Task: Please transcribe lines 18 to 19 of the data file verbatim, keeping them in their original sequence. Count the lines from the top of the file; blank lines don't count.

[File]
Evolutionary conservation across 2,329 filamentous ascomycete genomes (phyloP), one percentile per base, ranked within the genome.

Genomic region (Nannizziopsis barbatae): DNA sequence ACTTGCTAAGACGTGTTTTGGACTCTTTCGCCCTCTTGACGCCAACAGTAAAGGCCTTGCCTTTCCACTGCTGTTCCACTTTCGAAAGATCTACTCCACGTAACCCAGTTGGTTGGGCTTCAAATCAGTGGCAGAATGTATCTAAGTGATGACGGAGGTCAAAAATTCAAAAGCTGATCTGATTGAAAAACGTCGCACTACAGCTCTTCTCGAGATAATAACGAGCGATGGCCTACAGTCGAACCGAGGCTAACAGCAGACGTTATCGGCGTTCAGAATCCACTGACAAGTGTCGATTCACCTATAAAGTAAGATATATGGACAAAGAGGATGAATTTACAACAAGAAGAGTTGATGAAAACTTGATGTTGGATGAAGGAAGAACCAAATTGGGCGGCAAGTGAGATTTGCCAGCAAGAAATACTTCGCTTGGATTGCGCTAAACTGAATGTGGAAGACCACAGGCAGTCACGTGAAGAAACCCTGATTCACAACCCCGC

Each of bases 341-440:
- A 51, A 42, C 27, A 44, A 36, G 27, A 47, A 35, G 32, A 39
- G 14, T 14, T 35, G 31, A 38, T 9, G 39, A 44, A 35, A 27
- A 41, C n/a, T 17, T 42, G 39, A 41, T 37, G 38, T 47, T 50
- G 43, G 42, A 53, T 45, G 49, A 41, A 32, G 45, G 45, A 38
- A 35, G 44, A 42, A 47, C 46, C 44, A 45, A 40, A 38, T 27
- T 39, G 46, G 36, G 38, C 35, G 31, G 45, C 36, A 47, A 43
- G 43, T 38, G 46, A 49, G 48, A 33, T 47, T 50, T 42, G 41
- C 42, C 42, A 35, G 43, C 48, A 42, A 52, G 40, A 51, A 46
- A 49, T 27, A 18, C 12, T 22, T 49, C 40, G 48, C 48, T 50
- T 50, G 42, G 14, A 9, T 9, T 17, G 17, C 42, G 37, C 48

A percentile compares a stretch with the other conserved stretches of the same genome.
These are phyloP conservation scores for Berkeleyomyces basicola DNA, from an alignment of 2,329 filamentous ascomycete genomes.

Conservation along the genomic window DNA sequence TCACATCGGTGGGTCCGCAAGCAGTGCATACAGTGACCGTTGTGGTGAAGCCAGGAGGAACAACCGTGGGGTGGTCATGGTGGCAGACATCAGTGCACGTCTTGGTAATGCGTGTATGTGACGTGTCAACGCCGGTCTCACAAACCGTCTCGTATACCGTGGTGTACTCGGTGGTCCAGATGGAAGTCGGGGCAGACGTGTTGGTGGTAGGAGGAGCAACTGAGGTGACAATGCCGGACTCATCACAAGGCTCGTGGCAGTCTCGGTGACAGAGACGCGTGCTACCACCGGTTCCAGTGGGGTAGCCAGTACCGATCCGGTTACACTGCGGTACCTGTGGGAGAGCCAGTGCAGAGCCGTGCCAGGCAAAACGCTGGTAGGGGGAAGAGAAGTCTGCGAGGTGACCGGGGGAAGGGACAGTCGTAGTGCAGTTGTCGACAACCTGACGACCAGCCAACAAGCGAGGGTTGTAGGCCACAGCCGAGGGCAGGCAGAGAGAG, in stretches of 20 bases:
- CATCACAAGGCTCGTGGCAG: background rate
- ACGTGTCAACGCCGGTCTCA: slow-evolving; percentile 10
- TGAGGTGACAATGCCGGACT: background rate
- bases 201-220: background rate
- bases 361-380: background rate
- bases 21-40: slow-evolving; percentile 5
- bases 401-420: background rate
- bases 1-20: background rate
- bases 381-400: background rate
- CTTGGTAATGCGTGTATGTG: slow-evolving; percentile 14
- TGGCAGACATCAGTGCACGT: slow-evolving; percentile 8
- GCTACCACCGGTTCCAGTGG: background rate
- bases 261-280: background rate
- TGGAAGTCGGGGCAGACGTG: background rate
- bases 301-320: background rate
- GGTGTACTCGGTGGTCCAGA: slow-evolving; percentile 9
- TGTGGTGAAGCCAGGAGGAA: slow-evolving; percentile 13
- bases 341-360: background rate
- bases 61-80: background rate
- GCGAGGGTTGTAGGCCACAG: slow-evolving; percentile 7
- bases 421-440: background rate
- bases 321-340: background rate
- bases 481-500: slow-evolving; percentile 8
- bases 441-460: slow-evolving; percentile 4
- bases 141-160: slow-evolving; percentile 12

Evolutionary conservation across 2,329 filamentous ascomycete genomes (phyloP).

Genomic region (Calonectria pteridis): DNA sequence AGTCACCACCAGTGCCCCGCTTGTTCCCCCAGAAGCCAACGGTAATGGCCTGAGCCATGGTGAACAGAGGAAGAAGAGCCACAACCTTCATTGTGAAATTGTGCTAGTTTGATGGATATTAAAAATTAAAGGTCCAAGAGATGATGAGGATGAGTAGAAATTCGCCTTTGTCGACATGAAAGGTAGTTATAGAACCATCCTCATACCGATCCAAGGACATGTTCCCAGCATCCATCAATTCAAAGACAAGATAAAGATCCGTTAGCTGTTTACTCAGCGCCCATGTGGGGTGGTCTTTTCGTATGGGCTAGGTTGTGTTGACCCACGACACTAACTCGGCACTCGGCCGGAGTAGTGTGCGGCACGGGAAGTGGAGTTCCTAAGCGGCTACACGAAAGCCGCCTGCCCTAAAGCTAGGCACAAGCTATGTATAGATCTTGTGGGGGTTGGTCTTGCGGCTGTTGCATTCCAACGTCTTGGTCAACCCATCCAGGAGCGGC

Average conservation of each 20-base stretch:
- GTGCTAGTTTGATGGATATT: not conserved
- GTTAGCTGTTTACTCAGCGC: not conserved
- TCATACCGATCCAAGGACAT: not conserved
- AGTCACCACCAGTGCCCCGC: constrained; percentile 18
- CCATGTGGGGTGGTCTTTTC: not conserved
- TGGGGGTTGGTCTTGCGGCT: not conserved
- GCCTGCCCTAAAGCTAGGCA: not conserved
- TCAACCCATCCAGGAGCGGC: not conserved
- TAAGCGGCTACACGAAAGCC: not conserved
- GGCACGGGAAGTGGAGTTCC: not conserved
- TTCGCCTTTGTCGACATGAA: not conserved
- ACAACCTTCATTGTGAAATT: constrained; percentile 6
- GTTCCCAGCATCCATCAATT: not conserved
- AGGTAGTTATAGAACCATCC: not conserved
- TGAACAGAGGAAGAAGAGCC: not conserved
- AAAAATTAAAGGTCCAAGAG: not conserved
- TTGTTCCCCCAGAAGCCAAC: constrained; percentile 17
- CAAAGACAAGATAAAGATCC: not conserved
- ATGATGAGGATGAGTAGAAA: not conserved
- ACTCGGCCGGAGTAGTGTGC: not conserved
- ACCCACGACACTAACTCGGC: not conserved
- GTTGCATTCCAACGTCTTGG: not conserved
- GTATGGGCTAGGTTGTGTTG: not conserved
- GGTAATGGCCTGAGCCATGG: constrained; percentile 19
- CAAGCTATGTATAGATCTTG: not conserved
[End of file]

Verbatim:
- ACGTGTCAACGCCGGTCTCA: slow-evolving; percentile 10
- TGAGGTGACAATGCCGGACT: background rate